[Congratulations! You’ve found the super secret Survivor pre-game vote-off giveaway of the week. In case you’re new here, I am giving away all the original votes that the Game Changers cast before the game (that you can view on my Instagram feed). To enter for a chance to win Andrea or Michaela’s vote, just answer the following question. We are heading into the last few days of the game for Survivor: Game Changers. Who was the person who was medically evacuated the latest in terms of day number on a season, what day was it on, and in what season? Email the player name, the day he/she was evacuated, and the season to email@example.com AND PLEASE MAKE SURE TO INCLUDE YOUR MAILING ADDRESS as well as your preference of either Andrea or Michaela’s vote. The winner will be contacted directly. Good luck! We now return you to your regularly scheduled Survivor recap, still in progress.]
(Recap continues on page 4.)
All things considered, Michaela took her ouster pretty well. There was no intense stare-down like she did to Jay last season. There was no stomping off and kicking things like she had just lost a reward challenge. She did have one parting gift line in the form of, “I don’t see how that made sense, Sarah, but you do you, Boo,” but for Michaela that is downright restrained. In fact, just moments later she was laughing and already calling out coming back to play a third time to win the million dollars.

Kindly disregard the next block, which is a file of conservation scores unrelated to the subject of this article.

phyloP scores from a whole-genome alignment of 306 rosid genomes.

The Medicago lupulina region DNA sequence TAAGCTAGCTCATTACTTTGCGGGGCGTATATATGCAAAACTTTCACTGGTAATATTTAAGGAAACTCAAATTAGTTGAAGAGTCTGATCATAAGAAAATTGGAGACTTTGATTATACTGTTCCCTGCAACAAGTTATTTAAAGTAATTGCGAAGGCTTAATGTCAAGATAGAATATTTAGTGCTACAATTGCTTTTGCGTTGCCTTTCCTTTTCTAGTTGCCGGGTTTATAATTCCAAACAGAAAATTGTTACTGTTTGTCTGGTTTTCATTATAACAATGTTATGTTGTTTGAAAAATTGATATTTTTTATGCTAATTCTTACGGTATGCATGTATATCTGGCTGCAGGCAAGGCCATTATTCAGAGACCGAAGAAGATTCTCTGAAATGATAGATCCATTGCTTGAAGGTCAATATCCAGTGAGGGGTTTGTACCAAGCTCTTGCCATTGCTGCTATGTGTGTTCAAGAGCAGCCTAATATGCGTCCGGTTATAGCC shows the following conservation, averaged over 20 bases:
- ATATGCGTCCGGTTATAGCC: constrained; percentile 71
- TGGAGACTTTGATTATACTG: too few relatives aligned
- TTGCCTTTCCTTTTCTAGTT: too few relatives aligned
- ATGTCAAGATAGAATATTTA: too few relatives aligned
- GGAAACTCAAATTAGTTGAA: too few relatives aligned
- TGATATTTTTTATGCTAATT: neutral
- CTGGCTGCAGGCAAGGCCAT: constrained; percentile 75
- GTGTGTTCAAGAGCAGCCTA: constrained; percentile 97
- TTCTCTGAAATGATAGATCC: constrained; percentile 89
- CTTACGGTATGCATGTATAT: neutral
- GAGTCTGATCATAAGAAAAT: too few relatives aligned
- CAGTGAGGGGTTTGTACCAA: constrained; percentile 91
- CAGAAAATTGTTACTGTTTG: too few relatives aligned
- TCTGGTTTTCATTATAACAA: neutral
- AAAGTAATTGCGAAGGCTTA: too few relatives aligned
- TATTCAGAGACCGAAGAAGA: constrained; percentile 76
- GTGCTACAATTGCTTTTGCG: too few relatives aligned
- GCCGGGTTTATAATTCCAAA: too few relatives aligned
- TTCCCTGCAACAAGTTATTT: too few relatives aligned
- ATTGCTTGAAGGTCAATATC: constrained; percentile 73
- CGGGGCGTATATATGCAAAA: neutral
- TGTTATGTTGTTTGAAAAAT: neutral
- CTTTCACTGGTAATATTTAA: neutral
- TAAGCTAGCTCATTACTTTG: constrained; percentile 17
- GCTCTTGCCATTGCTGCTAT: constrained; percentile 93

It was fascinating to watch Michaela’s back-to-back seasons and how different they were. In season 33, she was a force of nature and respected for both her challenge prowess and strategic acuity. In season 34, she was seemingly regarded by her tribemates as little more than a hotheaded nuisance not even worth selecting in a schoolyard pick challenge.
What’s that all about? Is this because the Game Changers did not see what Michaela was capable of in her previous outing (because season 34 was filmed before season 33 aired)? Or is it because Michaela was a different person out there the second time due to the mental, physical, and emotional exhaustion of everyone who has played back-to-back experiences? Perhaps it was a combination of the two, but it was curious to see how pretty much the entire cast (save for Cirie) pretty much dismissed Michaela entirely right out of the gate.
Who Should and Will Win?
The “should” question is pretty easy at this point, as Sarah appears to have played a pretty rock solid game, and everyone seems to see her as the most deserving judging by conversations on the beach. And you have to think she is most likely to win as well. After all, look at the competition.